As the majority makes plain, the precedents of the Board and the courts establish that a union which charges non-union workers must have done something to earn the charge--performed some service or provided some assistance through which the employees "gained employment"--or be in violation of § 8 of the Act, 29 U.S.C. § 158(b)(1)(A) (1988). See Highway and Local Motor Freight Employees, Local Union No. 667, 248 N.L.R.B. 260 (1980) (Spector Freight System, Inc.); Detroit Mailers Union No. 40, Int'l Typographical Union, 192 N.L.R.B. 951 (1971); see also NLRB v. Local 138, Int'l Union of Operating Eng'rs, 385 F.2d 874, 877 (2d Cir.1967), cert. denied, 391 U.S. 904, 88 S.Ct. 1653, 20 L.Ed.2d 418 (1968).
I find quite instructive an old case from the Second Circuit wherein that Circuit tied the union's right to exact a fee from non-union members hired under a hiring-hall arrangement to the expense of the local in operating the hall. Local 138, Int'l Union of Operating Eng'rs v. NLRB, 321 F.2d 130, 135 (2d Cir.1963). As that court expressed it, "While a union might under proper accounting procedures include in the cost of operating a hiring hall some reasonable percentage of the union's general expenses, the union has not argued before us that its charges to nonmembers were based on anything except an intention to exact from them the amount paid by members." Id. at 135.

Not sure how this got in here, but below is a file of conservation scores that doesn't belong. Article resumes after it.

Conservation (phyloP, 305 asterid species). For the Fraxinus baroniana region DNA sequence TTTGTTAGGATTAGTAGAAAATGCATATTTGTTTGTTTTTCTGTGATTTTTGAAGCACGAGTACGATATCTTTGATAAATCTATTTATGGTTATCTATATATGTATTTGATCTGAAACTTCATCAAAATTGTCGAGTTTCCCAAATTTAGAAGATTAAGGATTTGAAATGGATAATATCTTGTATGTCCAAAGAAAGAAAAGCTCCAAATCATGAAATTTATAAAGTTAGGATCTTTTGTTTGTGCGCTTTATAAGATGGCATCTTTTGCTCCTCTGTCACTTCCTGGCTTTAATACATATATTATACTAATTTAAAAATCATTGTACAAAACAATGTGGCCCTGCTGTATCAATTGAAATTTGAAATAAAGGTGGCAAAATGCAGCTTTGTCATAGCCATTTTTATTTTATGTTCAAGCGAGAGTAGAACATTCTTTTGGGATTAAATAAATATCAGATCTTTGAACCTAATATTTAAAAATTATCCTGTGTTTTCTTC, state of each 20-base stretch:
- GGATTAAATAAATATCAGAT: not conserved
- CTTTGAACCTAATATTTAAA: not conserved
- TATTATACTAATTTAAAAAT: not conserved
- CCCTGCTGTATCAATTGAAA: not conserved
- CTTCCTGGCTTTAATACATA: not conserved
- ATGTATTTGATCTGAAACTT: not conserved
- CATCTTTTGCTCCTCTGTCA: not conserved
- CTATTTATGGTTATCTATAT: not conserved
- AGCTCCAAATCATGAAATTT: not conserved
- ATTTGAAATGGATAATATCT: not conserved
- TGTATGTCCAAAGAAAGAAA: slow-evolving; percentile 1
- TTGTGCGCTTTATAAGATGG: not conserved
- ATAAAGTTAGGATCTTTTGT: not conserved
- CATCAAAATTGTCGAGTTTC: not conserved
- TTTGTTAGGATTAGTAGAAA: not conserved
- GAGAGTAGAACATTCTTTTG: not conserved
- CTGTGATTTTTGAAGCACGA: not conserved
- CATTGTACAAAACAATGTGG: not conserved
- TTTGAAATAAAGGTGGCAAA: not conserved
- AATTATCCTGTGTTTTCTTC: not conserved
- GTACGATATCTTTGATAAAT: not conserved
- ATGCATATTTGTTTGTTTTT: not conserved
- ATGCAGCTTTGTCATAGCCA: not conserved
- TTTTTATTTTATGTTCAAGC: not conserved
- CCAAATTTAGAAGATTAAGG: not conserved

In the present case the parties had ample chance to make an evidentiary record before the ALJ and to argue the same before the Board. It appears here that the union is charging the one-half of the call-in list not nominated by the union a fee for doing absolutely nothing. The union incurred no expense. The personnel making the calls were on company time. Those personnel may have been union members, but that was incidental to what they were doing. Granted, the ALJ excluded some evidence, but as the court's opinion makes clear, that evidence did not help the union, but rather hurt it. See Maj. Op. at 660 n. 4.
Thus, while I concur with the majority's reasoning, and its result, so far as it goes, I would remand for a result that goes a bit further. Rather than remand for reconsideration and reasoned justification of the decision, I would remand with instructions that the Board affirm the finding of the ALJ that the union has committed an unfair labor practice, and enter a remedial order.
Section 8 provides, in relevant part:
It shall be an unfair labor practice for a labor organization or its agents (1) to restrain or coerce (A) employees in the exercise of the rights guaranteed under [section 7].
29 U.S.C. § 158(b)(1)(A) (1988). Section 7 of the Act says employees have